There’s something about a road win that means more. Ferentz agrees with that, too. Those road trips can stack additional odds against a team but also become a bonding experience if things go well, like they did for Iowa on Friday.
“We were saying before the game we were going to storm through the front door,” said cornerback Riley Moss, who had the first of the Iowa secondary’s six interceptions. “And we’re going to take what’s ours.”
Ferentz told his team last Sunday that this short week of preparation for the longest road trip of the regular season would be a test of Iowa’s maturity. Did the top-five Hawkeyes have what it took to overcome being targeted by a rising home team’s upset bid?
Did they ever.
And now? Even more hype yet.
The Hawkeyes could exhale Saturday as the rest of the college-football world duked it out. But they’re about to get even more attention, more scrutiny. Because up next is what will be one of the biggest games of the college football season: Penn State at Iowa.
Ferentz is skilled at keeping his teams focused on daily tasks and on guard for a letdown. Iowa will get a lot of love leading into this potential top-five showdown at Kinnick Stadium after laying 51 points on the Terrapins and scoring on nine straight possessions.
But none of those 51 points will be added to Iowa’s starting total against the Nittany Lions, who will be seeking payback for a 20-point home loss to the Hawkeyes last year.
“When it’s all said and done, we’re a 5-0 team that still has a lot of work to do,” Ferentz said. “I think our guys understand that. They’ve also seen, though, if we work hard, maybe some good things can happen.”
Hey, maybe special seasons are on a six-year cycle at Iowa — 2009, 2015 … and now 2021?
After Friday, there’s a lot to feel good about. Including the sometimes-embattled quarterback. It’s becoming clear that Spencer Petras is an ideal leader for this team. He’s got the arm talent, sure, but he’s careful with the football (one turnover all season) and has the support of the entire locker room. He’s got a measured mindset and assured us Friday that the team isn’t buying into the national rankings.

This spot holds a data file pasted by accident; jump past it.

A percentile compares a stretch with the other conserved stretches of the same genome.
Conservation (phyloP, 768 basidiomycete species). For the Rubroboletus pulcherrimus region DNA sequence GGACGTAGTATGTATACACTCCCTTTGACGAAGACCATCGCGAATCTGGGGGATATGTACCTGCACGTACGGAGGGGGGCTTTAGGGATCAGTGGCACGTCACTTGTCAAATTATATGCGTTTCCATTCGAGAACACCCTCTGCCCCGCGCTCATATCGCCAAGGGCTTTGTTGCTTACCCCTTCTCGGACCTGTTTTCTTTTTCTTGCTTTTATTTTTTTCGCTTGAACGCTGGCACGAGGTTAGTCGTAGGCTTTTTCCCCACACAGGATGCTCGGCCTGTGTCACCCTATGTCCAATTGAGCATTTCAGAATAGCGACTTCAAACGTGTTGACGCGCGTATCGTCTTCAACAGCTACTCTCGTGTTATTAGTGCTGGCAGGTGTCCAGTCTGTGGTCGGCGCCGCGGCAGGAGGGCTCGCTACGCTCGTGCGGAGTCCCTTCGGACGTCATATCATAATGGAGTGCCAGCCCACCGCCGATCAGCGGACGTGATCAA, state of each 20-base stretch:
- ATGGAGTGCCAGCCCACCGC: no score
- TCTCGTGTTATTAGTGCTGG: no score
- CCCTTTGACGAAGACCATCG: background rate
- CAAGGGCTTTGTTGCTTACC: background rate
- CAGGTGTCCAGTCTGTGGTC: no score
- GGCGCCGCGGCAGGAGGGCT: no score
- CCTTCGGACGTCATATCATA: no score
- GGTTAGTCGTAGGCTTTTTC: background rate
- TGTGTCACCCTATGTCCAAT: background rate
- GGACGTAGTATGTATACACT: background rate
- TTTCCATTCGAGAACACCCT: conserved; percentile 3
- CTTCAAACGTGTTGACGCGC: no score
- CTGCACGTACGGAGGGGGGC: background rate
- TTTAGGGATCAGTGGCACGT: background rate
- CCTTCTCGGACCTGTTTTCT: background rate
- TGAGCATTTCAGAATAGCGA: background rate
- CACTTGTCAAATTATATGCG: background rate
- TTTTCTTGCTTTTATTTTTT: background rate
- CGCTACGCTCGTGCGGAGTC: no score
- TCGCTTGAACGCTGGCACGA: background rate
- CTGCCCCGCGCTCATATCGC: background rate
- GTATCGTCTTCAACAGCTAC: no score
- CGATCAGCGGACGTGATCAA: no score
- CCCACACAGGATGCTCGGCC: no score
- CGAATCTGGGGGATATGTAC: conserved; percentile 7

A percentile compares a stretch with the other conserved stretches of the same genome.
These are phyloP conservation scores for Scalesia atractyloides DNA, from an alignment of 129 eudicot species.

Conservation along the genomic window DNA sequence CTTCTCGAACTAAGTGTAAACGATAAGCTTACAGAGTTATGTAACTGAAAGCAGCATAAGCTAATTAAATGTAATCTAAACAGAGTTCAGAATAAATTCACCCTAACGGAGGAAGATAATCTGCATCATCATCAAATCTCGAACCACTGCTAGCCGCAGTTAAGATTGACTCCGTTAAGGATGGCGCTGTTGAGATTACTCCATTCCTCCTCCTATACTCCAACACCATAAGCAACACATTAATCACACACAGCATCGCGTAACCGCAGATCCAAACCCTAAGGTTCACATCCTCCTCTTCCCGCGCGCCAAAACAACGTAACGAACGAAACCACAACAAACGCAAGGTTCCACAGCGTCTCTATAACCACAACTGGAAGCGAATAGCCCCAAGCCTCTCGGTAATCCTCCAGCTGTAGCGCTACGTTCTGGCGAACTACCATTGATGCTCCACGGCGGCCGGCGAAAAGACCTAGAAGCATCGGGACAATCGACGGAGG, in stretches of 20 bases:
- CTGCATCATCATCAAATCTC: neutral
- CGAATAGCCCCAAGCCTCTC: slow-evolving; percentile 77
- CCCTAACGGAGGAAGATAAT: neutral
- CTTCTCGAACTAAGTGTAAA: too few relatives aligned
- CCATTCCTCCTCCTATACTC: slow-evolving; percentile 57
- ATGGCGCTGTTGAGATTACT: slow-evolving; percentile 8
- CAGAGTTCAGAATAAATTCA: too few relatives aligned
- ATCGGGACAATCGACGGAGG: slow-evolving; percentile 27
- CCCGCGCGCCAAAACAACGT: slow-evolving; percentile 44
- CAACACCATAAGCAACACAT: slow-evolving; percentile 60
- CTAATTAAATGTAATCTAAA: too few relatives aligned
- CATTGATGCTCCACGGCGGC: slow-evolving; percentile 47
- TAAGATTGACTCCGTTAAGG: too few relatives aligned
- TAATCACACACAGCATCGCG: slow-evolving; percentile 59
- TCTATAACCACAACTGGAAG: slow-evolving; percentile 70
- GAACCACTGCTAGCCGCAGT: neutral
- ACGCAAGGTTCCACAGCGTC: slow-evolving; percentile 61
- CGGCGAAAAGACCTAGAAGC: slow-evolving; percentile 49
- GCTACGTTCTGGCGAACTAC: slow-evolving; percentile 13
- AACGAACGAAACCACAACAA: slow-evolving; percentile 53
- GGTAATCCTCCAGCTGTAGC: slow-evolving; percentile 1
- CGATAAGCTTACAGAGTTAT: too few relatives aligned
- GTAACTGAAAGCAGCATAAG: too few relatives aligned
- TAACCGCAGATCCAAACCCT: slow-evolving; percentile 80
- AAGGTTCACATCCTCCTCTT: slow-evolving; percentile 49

“If we keep winning, it’s going to be more and more hype and more and more buzz,” Petras said. “But it’s all about winning. And to win, you need to practice well.”
Ferentz, 66, finished his press conference with a funny quip about how when he was the head coach at Maine in the early 1990s, people up there were more excited about hunting season than one of his team's important football games.
“If you’re in ‘big games,’ the circus will come to town. We’ve got to deal with that,” Ferentz said. “It’s a helluva lot better than playing the fifth game at Maine in 1991, you know? It wasn’t a circus, I know that.”
The circus — and maybe ESPN’s College GameDay — is coming to Iowa City soon.
Are the Hawkeyes ready?
“We’re going to find out,” Ferentz said. “Today was a good indicator.”
Hawkeyes columnist Chad Leistikow has covered sports for 26 years with The Des Moines Register, USA TODAY and Iowa City Press-Citizen. Follow @ChadLeistikow on Twitter.